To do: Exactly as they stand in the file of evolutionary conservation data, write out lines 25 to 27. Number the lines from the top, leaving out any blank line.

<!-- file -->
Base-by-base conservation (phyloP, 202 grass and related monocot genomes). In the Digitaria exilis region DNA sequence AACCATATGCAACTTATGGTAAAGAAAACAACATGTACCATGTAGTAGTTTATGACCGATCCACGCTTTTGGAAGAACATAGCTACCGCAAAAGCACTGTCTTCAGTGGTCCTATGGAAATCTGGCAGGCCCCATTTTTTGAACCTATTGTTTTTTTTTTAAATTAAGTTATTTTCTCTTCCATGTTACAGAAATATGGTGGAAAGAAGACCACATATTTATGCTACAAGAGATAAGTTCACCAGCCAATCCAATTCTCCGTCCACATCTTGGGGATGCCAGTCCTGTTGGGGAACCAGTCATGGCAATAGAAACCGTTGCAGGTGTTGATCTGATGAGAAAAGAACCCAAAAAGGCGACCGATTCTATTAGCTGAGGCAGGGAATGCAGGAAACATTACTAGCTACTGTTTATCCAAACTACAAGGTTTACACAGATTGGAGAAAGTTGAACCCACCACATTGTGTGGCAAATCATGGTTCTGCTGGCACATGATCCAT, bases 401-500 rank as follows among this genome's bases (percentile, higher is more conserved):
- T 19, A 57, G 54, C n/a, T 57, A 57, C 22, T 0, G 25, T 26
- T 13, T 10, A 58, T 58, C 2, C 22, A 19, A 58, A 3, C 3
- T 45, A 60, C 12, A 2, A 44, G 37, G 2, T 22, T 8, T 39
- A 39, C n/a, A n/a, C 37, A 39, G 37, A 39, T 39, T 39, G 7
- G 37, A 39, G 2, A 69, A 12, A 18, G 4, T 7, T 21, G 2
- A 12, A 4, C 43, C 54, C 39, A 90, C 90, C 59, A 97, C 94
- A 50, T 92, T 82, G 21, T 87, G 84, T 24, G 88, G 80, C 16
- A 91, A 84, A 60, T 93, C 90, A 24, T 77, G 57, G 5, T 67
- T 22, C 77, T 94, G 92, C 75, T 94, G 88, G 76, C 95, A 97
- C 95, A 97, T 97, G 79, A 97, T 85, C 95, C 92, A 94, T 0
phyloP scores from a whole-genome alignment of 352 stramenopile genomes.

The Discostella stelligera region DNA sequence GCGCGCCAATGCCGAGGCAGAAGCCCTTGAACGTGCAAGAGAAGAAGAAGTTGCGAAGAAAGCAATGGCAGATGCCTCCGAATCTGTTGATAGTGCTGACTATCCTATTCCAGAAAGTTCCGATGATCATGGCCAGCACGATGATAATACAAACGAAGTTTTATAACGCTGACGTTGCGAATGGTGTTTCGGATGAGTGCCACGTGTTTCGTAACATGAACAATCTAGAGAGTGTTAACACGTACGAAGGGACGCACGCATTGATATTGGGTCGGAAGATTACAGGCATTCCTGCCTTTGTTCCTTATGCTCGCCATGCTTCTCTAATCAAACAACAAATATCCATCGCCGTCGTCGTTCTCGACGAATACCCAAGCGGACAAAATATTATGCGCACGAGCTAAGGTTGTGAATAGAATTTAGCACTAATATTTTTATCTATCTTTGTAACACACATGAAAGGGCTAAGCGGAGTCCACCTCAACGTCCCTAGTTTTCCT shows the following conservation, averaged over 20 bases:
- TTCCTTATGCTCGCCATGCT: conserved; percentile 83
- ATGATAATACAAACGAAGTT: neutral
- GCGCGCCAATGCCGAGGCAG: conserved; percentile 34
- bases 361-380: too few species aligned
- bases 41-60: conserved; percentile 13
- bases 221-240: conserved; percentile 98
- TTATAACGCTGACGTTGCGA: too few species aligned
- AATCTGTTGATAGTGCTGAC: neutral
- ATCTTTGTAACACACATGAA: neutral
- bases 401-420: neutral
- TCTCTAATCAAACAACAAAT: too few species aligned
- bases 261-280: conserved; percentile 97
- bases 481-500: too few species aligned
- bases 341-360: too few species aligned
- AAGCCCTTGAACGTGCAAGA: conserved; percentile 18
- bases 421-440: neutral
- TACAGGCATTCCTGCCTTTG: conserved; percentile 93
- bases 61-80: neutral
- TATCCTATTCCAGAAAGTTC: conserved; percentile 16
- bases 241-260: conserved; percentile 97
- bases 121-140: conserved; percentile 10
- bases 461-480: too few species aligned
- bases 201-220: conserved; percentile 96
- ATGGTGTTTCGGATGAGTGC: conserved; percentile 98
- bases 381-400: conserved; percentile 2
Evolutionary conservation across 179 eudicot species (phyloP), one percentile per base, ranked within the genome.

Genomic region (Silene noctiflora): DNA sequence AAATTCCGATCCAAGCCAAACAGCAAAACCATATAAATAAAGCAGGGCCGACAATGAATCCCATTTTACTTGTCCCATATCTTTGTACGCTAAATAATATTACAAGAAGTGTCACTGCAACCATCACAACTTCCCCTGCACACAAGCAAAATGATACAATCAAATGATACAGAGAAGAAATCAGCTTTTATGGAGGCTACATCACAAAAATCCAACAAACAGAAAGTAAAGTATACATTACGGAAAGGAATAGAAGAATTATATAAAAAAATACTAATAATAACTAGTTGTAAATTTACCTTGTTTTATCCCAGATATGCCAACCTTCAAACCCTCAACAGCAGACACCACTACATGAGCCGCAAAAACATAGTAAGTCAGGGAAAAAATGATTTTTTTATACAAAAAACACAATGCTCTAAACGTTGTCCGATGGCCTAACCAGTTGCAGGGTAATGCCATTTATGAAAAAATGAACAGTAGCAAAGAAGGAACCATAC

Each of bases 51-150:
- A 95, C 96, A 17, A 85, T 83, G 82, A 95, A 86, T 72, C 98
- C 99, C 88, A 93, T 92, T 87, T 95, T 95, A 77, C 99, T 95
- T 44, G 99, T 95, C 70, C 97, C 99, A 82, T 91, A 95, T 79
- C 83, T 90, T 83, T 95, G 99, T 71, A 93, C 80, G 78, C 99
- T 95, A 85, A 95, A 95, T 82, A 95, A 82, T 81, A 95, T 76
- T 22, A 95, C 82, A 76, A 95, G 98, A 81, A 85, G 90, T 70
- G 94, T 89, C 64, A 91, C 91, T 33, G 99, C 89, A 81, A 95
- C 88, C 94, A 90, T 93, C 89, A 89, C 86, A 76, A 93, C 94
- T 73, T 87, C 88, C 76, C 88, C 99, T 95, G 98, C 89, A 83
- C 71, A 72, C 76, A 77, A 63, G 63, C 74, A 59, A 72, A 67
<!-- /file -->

- bases 261-280: conserved; percentile 97
- bases 481-500: too few species aligned
- bases 341-360: too few species aligned